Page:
Benji Lewis
Benji Lewis

Benji Lewis trained at the KLC School of Interior Design and worked for Bonhams Auctioneers and a major Interiors house in London before successfully setting up on his own in 2004. As well as working face-to-face with clients, he also conducts virtual consultations in the UK and globally via his Zoom That Room service. 

4. Look at the bigger picture

Grey open shelving with nick nacks

(Image credit: Future PLC)

A common mistake when styling display cabinets is to focus on one shelf at a time. The pros plan the overall composition first, before even thinking about the finer details. The aim is a balanced display that looks purposeful and poised, not a complete shamble. 

‘If your display cabinet is very tall, and the higher shelves are hard to reach, consider sketching out a rough plan in terms of height and shape for each item. This way you won’t need to be up and down a step ladder all afternoon,’ suggests interior designer Louise Robinson.

Don’t forget that the higher the shelves, the taller the items will need to be to see them from the ground. Use a stack of horizontal books to elevate some pieces if necessary. Sometimes it can be hard to appreciate the bigger picture when you’re styling up-close. Try taking photos as you go, as a record of what does and doesn’t work in different positions, and then move things around until you’re satisfied. 

Louise Robinson
Louise Robinson

Louise Robinson runs her creative design studio from North London, specialising in bespoke and colourful designs that feel relaxed and authentic, characterised by a close attention to detail with an emphasis on natural materials and finishes. 

5. Think about height and depth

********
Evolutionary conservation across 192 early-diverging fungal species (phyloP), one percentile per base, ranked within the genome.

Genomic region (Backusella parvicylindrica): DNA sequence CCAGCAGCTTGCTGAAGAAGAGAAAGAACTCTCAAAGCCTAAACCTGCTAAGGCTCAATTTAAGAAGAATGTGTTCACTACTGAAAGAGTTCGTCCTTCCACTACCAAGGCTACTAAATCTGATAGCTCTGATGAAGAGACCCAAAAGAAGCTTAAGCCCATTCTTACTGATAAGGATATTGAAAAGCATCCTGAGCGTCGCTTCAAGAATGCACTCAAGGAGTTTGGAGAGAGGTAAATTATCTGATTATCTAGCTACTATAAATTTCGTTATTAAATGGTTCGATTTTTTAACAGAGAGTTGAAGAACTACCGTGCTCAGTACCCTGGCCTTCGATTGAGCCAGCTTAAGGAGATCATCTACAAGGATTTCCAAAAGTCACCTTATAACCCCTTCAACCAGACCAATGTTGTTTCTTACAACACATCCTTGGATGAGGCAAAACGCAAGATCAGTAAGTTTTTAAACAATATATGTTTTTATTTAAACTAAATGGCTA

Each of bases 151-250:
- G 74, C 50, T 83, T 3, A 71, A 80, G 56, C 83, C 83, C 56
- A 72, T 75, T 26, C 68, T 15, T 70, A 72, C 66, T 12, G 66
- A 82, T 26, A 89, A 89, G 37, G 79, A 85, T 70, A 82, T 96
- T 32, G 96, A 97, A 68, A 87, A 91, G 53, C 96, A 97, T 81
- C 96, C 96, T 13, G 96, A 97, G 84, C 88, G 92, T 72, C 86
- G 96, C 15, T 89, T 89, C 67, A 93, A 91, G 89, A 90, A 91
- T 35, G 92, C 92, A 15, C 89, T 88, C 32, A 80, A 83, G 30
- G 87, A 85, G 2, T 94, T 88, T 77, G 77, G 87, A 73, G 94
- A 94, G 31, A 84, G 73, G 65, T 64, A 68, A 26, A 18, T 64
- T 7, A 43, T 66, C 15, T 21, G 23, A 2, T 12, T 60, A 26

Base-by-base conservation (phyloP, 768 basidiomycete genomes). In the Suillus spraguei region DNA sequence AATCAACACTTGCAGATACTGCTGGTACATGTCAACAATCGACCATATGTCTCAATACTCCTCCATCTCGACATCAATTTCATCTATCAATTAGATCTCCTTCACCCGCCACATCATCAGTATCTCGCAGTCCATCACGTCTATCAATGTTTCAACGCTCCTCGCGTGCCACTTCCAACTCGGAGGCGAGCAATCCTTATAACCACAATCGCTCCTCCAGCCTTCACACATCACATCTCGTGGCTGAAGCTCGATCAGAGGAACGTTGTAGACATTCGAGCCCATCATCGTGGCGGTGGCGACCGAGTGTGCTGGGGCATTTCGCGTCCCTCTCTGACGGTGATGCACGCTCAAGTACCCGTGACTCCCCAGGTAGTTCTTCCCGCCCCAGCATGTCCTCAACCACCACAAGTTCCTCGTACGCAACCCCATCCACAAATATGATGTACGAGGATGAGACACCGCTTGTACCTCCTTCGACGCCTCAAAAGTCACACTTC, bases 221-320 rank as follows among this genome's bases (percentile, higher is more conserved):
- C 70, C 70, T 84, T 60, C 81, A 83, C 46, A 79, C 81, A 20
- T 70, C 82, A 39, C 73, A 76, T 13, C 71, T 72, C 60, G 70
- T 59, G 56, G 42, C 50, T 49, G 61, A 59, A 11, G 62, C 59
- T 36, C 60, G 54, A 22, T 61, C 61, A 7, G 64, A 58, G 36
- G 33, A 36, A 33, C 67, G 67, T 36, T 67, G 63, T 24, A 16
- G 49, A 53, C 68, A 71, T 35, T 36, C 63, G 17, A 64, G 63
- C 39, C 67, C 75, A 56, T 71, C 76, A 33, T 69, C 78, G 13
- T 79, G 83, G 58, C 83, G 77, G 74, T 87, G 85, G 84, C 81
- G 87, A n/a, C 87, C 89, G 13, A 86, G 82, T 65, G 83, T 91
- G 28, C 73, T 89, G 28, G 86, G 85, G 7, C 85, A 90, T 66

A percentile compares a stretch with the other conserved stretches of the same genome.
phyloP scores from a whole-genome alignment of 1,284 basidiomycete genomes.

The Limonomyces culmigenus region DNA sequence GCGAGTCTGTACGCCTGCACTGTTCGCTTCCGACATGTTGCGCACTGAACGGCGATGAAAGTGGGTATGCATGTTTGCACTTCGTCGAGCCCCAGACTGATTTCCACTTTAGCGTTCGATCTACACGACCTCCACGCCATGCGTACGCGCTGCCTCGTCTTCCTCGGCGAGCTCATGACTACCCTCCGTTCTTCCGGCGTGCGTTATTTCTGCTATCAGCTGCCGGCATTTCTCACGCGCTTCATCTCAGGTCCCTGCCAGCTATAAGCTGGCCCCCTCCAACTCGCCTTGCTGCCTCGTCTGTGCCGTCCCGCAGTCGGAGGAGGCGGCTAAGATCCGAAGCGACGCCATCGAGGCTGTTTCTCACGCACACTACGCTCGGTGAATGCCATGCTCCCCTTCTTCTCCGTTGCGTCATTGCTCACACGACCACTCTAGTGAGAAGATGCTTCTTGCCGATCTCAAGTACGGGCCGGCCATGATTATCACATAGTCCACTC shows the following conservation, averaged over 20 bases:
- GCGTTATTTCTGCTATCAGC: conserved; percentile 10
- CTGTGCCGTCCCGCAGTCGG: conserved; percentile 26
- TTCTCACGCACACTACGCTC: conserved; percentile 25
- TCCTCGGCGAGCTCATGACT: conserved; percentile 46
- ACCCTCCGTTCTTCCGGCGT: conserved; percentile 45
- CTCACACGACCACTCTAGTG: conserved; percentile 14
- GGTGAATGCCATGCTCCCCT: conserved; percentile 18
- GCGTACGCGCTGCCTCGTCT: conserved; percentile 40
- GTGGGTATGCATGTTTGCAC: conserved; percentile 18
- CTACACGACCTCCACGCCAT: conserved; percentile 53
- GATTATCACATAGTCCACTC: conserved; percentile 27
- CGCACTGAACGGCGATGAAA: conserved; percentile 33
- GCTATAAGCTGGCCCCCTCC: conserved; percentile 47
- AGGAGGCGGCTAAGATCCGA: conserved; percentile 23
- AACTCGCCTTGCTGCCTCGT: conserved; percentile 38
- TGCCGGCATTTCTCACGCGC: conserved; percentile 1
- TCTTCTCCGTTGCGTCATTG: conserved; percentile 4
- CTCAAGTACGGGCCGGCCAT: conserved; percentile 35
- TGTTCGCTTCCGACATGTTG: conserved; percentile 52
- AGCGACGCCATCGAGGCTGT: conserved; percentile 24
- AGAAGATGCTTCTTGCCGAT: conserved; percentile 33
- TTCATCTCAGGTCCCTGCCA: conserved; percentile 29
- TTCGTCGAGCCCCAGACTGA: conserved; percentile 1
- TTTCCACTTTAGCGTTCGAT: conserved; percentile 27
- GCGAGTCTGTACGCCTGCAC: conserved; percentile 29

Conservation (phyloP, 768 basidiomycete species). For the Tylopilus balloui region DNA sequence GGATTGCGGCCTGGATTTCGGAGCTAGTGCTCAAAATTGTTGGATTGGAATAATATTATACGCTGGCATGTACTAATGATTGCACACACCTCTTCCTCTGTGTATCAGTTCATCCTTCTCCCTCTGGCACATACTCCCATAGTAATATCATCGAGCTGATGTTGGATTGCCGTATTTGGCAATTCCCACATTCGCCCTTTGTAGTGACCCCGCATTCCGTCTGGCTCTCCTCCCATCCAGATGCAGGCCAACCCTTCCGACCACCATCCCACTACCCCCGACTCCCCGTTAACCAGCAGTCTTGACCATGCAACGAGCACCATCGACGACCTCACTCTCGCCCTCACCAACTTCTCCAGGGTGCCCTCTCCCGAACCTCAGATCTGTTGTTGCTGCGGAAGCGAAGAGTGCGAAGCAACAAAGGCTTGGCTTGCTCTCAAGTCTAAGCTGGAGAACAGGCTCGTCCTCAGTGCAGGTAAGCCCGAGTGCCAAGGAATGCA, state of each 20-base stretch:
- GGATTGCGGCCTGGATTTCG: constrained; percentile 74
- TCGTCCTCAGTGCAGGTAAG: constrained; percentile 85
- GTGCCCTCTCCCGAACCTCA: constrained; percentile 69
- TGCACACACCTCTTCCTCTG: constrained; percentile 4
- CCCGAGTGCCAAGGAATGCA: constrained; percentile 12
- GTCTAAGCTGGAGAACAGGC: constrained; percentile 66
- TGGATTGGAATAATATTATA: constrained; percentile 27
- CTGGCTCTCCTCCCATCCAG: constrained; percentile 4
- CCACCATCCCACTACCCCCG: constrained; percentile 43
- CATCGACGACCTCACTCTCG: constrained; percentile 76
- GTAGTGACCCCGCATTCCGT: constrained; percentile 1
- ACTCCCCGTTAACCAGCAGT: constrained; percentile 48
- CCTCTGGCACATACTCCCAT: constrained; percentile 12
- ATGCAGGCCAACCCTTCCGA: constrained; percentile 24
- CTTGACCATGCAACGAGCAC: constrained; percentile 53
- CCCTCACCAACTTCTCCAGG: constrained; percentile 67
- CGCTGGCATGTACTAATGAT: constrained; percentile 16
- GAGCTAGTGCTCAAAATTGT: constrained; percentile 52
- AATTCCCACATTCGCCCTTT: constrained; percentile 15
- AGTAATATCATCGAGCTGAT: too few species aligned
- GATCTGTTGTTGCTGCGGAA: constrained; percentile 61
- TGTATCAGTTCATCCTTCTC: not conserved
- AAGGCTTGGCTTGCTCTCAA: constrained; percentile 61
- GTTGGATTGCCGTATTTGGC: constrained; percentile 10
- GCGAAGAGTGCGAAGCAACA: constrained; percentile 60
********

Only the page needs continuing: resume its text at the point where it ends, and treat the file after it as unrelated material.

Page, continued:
green glass display cabinet in green living room

(Image credit: Future)

Before placing items inside your cabinets, take a little time to arrange them by height order. Obviously, taller items should go nearer the back and not be allowed to block sight of shorter, daintier items. But they can also come forward in places to create some pace and movement. 

Think of undulating heights rather than rigid lineups. ‘Use small Perspex plinths to give certain objects a little extra height and prevent them getting lost on the shelves,’ adds interior designer Benji Lewis.

6. Embrace blank space

open display cabinet with glass back shelves

(Image credit: Studio Milne/Alexandria Hall)

Maximalists can go ahead and ignore this step. Everyone else, take note: blank space is your friend when planning any display cabinet edit. ‘Stop arranging when your display shelves are dressed but not overcrowded as negative space is crucial to a successful display,’ explains interior designer Ruth Milne

‘Leaving some air to your shelves helps to bring more value to the object on display and creates more of a focal point. Offsetting items throughout your shelving also helps to lead your eye over the entire shelving display.’ 

Minimalists will particularly appreciate how moments of emptiness can give the eye a rest. A whole movement called 'hush your home' has emerged from this tip to prevent potential clutter anxiety from ruining your enjoyment of an artfully arranged display cabinet. 

Ruth Milne
Ruth Milne

Ruth Milne is founder of Studio Milne, a London-based interior design practice specialising in residential and boutique commercial projects in London and beyond. A professionally trained interior architect, her projects begin with spatial planning and deliver bespoke solutions that push physical and aesthetic boundaries. 

7. Add layers of interest

glass display cabinet filled with coastal stuff

(Image credit: Future)

‘Layering is a great way to add interest as you can play with different combinations of colours, materials and profiles to create mini-collections within a larger display,’ explains interior designer Louise Robinson. When arranging smaller vignettes, working in odd numbers by grouping in threes, fives and even sevens, can help make everything feel more relaxed and less contrived. 

‘Try to avoid uniform stacks which can look a bit flat, and instead use pieces that taper in size, and I aim to maintain a vague sense of symmetry across the overall display so that it feels balanced and works nicely as a wider collection of pieces,’ adds Louise.

8. Pull in some texture

vintage glass display cabinet in dining room

(Image credit: Louise Robinson/Juliet Murphy)

Even if you never plan to touch the items stored inside your display cabinet, it’s still worth introducing a few textural materials to create visual warmth. It can be as simple as mixing up matt and glazed finishes on glassware, or going for a Scandi vibe with some wood, rattan or textured stone moments.